February 2 is one of the stranger American holidays. Thousands of people will gather in a park before dawn on a frigid February morning in a small Pennsylvania town to wait for a guy in a top hat and tuxedo to hold a groundhog named Punxsutawney Phil over his head.
If Phil sees his shadow, we'll have six more weeks of wintry weather. If he doesn't, we'll have an early spring. Don't let this determine whether or not you wear a coat, though. When you check Phil's predictions against actual weather outcomes since 1969, his overall accuracy rate is only about 36%.
The tradition of Groundhog Day began in Punxsutawney, Pennsylvania, in 1887, but its origins date back to an early Christian tradition in Europe called Candlemas. The leaders in the church would bless and distribute candles needed in homes for winter. The number of candles distributed was thought to indicate how long and cold the winter would be.
In Germany, a hedgehog was added to the mix. If the hedgehog cast a shadow on Candlemas Day, it would mean long weeks of cold and snow ahead.
Whether you want more winter or are ready for spring to arrive, here are five fun ways to help you celebrate Groundhog Day!
1. Start with a giggle.
Every day should start with a good laugh! Here's one we think Phil would love!
Q. What do you call a royal groundhog?
A. A crowned hog!
2. Add a cup of Phil's Winter Warmup Hot Cocoa.
The Aztecs invented a spicy chocolate drink called xocoatl. Instead of sweetening their chocolate with sugar, they added chilies for a spicy but bitter drink. We think you can have both!
A cup of Phil's Winter Warmup Hot Cocoa will get you feeling toasty from the inside out! It's sweet and creamy with a subtle kick to it thanks to spices like cinnamon, nutmeg, chili powder, and just a pinch of cayenne pepper. Get the full recipe here.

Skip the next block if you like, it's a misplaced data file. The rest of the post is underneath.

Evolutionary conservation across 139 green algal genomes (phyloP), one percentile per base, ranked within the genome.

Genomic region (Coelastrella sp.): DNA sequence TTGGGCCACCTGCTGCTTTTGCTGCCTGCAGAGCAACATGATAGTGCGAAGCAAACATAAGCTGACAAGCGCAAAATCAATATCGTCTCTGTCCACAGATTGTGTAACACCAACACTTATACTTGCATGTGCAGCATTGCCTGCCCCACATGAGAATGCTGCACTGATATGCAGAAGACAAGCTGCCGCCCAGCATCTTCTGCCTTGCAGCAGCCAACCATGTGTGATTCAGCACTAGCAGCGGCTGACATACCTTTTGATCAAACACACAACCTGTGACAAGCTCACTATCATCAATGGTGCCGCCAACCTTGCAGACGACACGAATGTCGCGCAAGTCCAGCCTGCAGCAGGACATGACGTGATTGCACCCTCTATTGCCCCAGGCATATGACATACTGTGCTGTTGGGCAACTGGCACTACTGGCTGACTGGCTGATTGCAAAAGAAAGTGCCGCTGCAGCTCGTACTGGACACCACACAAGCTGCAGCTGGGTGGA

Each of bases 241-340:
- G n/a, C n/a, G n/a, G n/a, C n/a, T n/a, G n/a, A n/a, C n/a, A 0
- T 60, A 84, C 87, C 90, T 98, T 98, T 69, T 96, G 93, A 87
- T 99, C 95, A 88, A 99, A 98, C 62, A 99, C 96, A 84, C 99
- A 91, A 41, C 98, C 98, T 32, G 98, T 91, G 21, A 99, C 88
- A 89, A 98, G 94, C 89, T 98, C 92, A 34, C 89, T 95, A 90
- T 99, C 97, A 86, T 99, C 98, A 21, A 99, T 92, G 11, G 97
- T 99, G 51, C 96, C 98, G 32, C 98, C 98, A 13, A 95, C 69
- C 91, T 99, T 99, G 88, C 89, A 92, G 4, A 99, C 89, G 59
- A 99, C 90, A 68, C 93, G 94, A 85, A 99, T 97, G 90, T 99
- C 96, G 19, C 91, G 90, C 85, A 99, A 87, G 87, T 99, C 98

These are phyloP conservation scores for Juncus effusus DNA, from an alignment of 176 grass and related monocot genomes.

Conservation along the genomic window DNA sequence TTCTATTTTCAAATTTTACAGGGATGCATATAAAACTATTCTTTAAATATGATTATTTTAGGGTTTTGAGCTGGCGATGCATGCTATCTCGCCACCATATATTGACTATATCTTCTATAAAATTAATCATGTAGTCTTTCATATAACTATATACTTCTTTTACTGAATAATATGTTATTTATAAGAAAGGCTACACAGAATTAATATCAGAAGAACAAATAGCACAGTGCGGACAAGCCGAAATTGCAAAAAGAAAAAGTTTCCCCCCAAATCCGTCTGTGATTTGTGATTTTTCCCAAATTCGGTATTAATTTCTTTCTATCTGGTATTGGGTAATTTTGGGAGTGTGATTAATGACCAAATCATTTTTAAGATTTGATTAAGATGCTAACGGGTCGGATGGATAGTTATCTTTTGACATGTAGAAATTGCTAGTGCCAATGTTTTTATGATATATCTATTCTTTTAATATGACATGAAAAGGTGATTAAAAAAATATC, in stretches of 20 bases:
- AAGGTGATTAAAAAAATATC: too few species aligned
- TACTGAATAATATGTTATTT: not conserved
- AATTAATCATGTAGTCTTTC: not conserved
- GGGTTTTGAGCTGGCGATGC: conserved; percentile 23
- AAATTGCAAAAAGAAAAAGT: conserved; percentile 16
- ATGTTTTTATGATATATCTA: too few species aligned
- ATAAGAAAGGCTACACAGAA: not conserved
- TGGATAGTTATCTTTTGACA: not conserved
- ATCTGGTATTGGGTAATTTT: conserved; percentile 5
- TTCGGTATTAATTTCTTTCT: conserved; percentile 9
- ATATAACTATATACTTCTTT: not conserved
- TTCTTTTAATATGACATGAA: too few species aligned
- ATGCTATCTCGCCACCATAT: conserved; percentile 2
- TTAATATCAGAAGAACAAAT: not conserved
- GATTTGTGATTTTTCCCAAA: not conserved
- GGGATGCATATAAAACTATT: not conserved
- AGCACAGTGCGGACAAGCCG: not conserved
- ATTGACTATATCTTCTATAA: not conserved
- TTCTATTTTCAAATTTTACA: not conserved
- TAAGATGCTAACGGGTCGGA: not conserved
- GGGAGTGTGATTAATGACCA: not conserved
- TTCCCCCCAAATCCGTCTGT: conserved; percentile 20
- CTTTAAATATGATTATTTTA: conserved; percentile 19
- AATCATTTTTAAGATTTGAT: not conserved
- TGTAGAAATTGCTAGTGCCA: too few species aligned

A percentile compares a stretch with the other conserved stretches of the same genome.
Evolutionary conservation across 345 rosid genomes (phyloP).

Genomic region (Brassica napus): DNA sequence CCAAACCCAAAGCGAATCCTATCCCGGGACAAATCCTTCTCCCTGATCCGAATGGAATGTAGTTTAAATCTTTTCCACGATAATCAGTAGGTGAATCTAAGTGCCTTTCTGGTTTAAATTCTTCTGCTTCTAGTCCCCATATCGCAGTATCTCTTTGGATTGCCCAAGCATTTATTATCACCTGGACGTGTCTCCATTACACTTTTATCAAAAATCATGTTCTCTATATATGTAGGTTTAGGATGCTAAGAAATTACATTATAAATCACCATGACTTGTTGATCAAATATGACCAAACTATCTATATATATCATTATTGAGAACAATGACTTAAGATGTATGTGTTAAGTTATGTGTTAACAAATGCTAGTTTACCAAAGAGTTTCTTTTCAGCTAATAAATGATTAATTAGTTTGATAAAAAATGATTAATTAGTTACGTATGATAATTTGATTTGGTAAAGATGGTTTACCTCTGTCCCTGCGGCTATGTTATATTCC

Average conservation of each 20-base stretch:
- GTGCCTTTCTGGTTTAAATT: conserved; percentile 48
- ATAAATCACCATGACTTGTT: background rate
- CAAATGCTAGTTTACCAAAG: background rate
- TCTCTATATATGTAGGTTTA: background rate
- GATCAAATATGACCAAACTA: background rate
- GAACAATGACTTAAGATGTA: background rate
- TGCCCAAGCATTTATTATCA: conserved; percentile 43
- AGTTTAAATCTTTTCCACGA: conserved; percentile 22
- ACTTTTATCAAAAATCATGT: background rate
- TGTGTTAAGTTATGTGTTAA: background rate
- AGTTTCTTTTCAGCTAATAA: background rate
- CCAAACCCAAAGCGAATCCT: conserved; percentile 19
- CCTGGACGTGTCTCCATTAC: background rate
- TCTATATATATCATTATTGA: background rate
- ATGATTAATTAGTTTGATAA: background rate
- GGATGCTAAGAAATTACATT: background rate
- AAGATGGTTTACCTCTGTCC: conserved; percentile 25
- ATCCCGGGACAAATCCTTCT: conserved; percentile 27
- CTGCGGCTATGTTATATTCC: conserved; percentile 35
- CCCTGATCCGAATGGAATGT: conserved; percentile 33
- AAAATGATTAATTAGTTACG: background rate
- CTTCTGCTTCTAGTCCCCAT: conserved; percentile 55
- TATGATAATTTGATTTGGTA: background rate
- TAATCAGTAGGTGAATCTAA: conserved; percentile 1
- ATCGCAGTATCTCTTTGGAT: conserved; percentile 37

3. Bring on a snow day.
If your kids are anything like mine, they are always hoping for a snow day! Anytime the possibility of a snow day was even mentioned at school, they made sure to perform their snow day ritual at bedtime: flush three ice cubes, put their pajamas on inside out, and sleep with a spoon under their pillow.
I'm not saying my kids can control the weather — but I'm not saying they can't, either. Their ritual has about a 73% success rate! Maybe they could have gotten up to a 100% rate if they had added a few more pieces to it!
4. Watch a movie.
Thanks to the 1993 movie starring Bill Murray, the phrase "Groundhog Day" isn't just about February 2. It's often used to express a state of mind, usually feeling like you are stuck in a rut and just repeating the same day over and over.
Although Groundhog Day is the best-known movie about a time loop (and probably the funniest), we found a few others that your family might enjoy.
Click the linked movie titles to borrow them from the Douglas County Libraries:
- Groundhog Day (PG)
- Source Code (PG-13)
- Before I Fall (PG-13)
- The Map of Tiny Perfect Things (PG-13)
- Miss Peregrine's Home for Peculiar Children (PG-13)
5. Learn to predict the weather better than Phil.
With Colorado's crazy weather patterns, it might be fun for you and your kids to learn more about it. Here are a few kid-focused weather websites that may be just as fascinating for adults:
- SciJinks is NASA and NOAA's website for kids
- SkySci for Kids was designed by the National Center for Atmospheric Research
- Weather Wiz Kids by meteorologist Crystal Wicker
For an in-person experience, visit the National Center for Atmospheric Research (NCAR) Mesa Lab in Boulder. It's free to visit and open to the public seven days a week.
Watch this video about the science behind meteorology, including why this field is often inaccurate.